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Archival description
Department of Medicine, Washington University School of Medicine Faculty Collection
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Bert Y. Glassberg Papers

  • FC017
  • Collection
  • 1927-1970

Correspondence, diaries, speeches, case histories, radio scripts and clippings relating to diabetes and other metabolic disorders, marriage and family counseling and sex education.

Glassberg, Bertrand Y.

A.N. Arneson, John E. Hobbs, and Melvin A. Roblee Oral History

  • FC123
  • Collection
  • 1976

In this oral history, the three physicians discuss their experiences as students at the Washington University School of Medicine in the 1920s; changes in medical practice and education during the 20th century; and changes in the study and practice of obstetrics and gynecology. Arneson, Hobbs, and Roblee also relate stories about Barnes Hospital, St. Louis Maternity Hospital, surgeons Evarts A. Graham and Ernest Sachs, physiologist Joseph Erlanger, and obstetricians Henry Schwarz and Otto Henry Schwarz.

Arneson, A.N. (Axel Norman)

John D. Davidson Oral History

  • FC124
  • Collection

Davidson discusses his experiences as a medical student at Washington University School of Medicine, his internship at St. Louis City Hospital, and his fellowship in Cardiology at the National Heart Institute in Bethesda, Maryland, which involved the study of hypertension. Davidson discusses research at St. Luke’s Hospital on treatments to decrease the amount of heart damage after a heart attack. Davidson also discusses changes in medical education from the late 1940s/early 1950s to the mid-1970s, and medical malpractice insurance and Medicaid problems facing physicians in the 1970s.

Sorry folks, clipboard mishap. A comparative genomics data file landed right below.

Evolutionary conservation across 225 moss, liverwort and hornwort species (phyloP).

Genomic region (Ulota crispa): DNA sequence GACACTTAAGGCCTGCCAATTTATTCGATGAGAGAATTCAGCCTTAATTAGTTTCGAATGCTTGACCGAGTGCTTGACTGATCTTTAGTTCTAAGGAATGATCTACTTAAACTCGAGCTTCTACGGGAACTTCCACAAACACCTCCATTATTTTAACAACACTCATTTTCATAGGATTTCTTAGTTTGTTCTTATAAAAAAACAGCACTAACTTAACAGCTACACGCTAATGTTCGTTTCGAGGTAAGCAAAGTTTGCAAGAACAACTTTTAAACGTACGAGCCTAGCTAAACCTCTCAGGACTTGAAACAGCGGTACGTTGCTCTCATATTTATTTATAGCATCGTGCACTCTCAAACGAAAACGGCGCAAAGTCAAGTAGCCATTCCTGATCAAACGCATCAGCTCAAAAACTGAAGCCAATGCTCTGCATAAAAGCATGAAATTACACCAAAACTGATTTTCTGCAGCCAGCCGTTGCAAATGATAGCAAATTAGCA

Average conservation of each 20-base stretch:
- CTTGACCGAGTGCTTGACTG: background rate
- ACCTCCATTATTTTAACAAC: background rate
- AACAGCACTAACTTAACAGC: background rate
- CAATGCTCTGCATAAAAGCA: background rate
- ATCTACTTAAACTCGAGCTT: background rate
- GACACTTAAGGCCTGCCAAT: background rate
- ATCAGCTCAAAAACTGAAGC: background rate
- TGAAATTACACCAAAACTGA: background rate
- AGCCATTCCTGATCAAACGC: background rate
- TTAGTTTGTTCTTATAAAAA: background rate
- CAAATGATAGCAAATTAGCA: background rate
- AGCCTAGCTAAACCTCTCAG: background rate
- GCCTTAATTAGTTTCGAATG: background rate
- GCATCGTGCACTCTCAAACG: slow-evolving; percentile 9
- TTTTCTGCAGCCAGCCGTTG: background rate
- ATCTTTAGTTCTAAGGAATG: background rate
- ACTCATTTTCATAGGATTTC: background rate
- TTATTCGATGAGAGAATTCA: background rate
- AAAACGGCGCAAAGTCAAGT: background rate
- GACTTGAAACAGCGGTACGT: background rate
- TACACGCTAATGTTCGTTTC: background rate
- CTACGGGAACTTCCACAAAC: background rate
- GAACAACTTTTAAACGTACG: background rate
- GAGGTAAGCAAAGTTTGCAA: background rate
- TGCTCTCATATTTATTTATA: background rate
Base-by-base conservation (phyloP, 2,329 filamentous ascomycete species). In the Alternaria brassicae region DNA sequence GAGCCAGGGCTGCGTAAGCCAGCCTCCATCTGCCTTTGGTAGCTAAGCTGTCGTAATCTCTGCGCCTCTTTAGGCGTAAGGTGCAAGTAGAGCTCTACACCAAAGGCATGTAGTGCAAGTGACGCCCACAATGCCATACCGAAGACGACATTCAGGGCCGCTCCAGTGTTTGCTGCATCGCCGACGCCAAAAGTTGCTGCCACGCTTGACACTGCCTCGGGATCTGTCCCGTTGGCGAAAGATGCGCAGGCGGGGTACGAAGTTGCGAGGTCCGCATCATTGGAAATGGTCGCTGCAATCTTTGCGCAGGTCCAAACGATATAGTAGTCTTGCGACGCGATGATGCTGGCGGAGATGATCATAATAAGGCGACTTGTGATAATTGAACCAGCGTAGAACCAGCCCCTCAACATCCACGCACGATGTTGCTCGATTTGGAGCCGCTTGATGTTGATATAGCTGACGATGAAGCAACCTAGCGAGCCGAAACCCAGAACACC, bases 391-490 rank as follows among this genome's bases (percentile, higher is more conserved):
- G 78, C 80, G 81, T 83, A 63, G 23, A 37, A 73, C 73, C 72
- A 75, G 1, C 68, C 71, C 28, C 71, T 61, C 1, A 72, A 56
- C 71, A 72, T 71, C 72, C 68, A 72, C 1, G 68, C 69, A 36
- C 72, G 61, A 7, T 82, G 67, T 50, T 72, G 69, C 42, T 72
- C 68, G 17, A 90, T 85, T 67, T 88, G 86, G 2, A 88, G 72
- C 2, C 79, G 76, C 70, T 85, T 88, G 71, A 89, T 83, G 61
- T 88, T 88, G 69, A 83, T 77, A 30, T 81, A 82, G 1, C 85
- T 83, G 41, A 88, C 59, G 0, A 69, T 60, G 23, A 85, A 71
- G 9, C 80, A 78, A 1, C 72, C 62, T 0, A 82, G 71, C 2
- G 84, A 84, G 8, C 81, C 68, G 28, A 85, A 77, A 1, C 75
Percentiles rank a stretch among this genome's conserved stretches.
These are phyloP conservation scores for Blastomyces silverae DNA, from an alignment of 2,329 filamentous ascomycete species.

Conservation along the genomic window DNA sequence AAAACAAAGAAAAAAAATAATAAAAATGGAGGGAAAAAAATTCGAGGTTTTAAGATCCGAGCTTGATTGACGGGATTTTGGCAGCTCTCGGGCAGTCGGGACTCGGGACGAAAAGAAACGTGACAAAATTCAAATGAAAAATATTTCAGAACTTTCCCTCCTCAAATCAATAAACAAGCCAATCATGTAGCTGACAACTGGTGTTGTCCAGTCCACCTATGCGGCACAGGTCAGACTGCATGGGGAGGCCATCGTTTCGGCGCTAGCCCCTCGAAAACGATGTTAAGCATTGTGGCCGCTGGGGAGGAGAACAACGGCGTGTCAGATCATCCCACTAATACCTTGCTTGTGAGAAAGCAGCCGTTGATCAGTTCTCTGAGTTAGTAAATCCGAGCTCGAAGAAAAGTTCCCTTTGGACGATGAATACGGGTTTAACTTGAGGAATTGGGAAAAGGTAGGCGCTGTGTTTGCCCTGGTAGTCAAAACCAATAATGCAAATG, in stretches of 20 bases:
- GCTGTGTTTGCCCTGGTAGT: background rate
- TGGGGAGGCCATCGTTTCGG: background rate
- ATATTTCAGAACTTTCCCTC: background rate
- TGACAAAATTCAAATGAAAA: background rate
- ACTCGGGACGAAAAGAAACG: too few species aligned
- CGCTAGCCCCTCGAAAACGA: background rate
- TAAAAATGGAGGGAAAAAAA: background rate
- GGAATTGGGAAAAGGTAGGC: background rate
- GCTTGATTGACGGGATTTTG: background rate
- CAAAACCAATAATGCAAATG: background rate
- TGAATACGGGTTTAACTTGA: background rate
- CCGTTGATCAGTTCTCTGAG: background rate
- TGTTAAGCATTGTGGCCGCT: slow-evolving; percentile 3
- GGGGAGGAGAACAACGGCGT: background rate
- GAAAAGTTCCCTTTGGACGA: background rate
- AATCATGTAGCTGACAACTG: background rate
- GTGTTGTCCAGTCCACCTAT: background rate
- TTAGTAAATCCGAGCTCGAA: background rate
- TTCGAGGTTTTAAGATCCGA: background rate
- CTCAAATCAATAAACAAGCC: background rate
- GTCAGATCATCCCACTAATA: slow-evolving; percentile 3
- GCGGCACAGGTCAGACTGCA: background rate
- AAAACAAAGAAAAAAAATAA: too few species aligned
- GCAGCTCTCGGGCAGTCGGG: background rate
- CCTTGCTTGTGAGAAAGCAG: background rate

Davidson, John D.

Robert C. Drews, Miles C. Whitener, and August W. Geise Oral History

  • FC125
  • Collection

Drews, Whitener and Geise reflect back on their experiences as students at the Washington University School of Medicine in the 1950s and the value of rotating rather than specialized internships. The three physicians discuss some of the memorable faculty members, such as Mildred Trotter, Carl Moyer, Oliver Lowry, and Carl Moore. They also discuss technological and pharmacological changes over the years that have affected the practice of medicine.

Drews, Robert C.

Gerald T. Perkoff Oral History

  • FC127
  • Collection

Perkoff describes his accelerated educational experience at Washington University during World War II and his decision to accept an internship at the University of Utah. He discusses his early research in metabolic and hereditary diseases at the University of Utah, where he was on the faculty and chief of the medical service of the Veterans Administration Hospital. Perkoff relates his returning to St. Louis, his efforts at St. Louis City Hospital to establish a full-time Department of Medicine, and the founding of the Division of Health Care Research at the Washington University School of Medicine. There is an extended discussion of the establishment of a health maintenance organization at Washington University, the Medical Care Group, its structure, financial structure and goals, and its role in training physicians. Perkoff also discusses the delivery of health care in rural settings, his predictions for the development of allied health personnel programs, and the future of medical care delivery.

Perkoff, Gerald T.

Frances Stewart Oral History

  • FC131
  • Collection
  • 1977

Stewart briefly discusses her experiences in medical school at the Washington University School of Medicine, her remembrances of professor Ernest Sachs, and her internship at St. Louis Maternity Hospital. Stewart recounts the beginning of the first contraceptive clinic in St. Louis, the Maternal Health Association of Missouri (later Planned Parenthood of St. Louis), and some of its founders, Frederick J. Taussig, Robert J. Crossen, and Helen Buss. She also recalls her work at the clinic and its development over the years. The interview concluded with a discussion about problems with medical malpractice insurance and the rising cost of medical care.

Stewart, Frances H.

Harry Agress Oral History

  • FC133
  • Collection

Agress discusses his medical studies at Washington University School of Medicine (St. Louis, Mo.) and the University of Minnesota (Minneapolis, Minn.); his service in World War II with the U.S. Army, 21st General Hospital, in Algeria, Italy, and France; and his civilian practice in St. Louis as a physician and pathologist. He speaks about some of his professors and colleagues, including Evarts A. Graham, Ernest Sachs, and Lee D. Cady, and some of his experiences at the Jewish Hospital of St. Louis.

Agress, Harry